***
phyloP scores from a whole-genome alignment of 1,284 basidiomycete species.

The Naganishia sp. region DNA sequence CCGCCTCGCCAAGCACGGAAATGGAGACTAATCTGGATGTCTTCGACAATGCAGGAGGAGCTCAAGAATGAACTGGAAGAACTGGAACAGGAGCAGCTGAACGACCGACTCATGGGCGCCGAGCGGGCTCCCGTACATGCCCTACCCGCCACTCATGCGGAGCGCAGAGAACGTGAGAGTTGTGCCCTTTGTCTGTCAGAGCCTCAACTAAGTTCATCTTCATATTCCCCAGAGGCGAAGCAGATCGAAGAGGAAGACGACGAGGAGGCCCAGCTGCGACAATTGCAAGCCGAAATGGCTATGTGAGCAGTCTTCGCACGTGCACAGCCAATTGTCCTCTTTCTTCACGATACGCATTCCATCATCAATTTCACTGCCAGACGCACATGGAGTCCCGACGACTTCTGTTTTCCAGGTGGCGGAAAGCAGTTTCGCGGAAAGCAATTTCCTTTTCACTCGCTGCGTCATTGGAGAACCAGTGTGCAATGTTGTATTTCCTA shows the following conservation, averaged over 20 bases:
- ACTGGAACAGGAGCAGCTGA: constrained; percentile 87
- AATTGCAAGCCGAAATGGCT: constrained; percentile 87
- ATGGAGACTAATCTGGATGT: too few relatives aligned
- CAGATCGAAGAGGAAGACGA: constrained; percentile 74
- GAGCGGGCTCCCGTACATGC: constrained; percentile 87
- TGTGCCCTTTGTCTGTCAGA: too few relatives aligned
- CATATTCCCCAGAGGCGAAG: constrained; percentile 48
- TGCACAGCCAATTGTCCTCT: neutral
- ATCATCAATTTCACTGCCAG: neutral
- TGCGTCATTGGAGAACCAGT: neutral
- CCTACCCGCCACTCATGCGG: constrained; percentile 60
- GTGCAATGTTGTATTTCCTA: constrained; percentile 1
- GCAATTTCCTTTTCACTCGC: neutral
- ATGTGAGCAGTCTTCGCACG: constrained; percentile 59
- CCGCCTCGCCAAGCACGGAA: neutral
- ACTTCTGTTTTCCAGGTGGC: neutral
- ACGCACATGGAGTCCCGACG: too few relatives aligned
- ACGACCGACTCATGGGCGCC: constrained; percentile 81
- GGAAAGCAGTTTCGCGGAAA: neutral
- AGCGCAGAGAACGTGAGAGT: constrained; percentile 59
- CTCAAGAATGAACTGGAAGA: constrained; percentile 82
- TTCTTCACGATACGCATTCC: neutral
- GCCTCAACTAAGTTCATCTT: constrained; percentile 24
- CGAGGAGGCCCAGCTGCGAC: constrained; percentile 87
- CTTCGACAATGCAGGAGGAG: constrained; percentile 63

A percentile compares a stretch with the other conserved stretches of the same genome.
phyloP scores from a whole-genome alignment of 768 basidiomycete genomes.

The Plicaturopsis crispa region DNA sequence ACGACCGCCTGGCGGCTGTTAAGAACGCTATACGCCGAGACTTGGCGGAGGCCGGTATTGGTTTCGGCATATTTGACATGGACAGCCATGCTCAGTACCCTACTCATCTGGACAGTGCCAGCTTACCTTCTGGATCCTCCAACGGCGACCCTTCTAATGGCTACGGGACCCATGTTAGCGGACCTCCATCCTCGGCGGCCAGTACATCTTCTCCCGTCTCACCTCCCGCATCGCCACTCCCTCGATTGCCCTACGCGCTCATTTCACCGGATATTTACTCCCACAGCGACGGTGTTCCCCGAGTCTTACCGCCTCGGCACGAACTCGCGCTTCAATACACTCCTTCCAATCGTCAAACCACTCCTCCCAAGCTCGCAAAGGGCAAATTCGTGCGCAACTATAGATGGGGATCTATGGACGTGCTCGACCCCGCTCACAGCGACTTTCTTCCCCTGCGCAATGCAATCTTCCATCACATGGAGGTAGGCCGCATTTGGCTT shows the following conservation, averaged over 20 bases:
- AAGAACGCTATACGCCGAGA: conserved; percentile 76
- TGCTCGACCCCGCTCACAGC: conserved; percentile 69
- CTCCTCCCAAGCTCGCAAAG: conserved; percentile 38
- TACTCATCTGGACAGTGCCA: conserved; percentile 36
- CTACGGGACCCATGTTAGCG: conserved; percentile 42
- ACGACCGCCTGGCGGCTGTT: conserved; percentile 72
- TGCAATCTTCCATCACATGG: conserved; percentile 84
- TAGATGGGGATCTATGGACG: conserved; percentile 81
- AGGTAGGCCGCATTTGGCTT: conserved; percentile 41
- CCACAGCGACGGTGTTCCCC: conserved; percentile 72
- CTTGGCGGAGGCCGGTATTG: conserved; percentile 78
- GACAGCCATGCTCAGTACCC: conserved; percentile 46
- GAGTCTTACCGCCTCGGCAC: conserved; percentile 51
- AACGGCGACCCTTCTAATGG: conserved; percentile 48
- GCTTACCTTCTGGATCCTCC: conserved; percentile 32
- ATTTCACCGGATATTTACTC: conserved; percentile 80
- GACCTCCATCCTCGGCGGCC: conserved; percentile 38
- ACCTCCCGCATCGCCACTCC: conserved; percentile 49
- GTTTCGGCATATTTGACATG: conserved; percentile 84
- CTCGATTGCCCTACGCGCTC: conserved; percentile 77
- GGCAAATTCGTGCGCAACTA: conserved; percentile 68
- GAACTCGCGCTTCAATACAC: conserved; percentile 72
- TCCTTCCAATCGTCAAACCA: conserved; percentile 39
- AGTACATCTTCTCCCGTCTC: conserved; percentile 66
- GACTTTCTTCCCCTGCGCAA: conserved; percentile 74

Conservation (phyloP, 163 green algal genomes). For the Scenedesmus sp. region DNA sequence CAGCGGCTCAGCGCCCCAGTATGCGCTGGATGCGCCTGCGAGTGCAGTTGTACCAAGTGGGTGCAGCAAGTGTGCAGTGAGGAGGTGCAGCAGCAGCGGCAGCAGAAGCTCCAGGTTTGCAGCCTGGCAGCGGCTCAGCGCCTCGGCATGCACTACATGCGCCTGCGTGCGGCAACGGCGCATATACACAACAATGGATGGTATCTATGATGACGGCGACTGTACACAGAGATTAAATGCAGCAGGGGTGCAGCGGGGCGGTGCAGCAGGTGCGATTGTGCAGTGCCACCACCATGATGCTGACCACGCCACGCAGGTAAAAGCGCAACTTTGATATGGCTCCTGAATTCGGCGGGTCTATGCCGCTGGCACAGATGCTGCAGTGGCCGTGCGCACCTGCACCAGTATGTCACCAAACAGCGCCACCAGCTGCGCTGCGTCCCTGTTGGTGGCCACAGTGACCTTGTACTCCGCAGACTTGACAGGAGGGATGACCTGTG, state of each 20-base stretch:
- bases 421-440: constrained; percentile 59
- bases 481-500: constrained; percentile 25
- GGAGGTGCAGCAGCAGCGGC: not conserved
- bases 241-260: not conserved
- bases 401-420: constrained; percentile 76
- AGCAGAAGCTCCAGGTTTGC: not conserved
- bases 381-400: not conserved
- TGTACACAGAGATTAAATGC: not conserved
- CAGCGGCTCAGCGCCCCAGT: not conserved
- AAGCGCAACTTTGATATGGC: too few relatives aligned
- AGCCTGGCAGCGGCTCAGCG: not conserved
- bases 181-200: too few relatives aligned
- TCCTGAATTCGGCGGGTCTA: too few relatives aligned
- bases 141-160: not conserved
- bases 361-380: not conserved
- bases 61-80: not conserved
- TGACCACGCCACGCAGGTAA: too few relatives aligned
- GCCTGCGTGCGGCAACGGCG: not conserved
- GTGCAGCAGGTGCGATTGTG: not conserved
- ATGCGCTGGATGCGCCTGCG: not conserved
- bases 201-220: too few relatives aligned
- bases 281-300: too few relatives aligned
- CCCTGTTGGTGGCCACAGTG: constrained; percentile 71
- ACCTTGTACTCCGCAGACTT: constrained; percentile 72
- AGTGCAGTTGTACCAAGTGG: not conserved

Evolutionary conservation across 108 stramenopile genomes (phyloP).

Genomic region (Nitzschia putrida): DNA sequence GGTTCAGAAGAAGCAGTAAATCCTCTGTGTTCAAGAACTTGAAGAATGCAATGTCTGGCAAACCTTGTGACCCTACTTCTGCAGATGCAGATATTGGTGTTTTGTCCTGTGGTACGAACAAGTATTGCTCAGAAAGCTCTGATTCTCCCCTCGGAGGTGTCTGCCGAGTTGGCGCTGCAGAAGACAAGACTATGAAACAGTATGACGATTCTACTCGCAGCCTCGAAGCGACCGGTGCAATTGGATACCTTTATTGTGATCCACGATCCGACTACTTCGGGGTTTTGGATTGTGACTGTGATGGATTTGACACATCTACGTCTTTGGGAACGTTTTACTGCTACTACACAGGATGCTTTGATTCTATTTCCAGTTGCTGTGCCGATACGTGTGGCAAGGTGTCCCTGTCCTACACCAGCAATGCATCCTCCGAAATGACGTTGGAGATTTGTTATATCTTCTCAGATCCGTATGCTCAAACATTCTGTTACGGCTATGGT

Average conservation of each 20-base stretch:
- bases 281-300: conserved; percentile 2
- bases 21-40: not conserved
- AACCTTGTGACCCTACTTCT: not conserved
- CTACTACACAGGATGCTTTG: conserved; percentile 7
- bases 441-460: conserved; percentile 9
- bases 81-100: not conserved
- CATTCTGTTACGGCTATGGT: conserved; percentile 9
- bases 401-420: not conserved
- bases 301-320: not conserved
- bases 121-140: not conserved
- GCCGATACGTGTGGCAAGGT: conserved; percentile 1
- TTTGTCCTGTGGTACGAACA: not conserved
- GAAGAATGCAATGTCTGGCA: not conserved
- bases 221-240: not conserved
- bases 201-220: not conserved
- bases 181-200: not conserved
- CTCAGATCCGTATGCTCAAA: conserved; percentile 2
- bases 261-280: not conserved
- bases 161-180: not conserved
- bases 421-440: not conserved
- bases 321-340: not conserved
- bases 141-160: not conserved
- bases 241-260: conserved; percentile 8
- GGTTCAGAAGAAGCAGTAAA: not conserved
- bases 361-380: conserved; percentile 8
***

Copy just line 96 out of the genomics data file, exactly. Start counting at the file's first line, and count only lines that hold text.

- TTTGTCCTGTGGTACGAACA: not conserved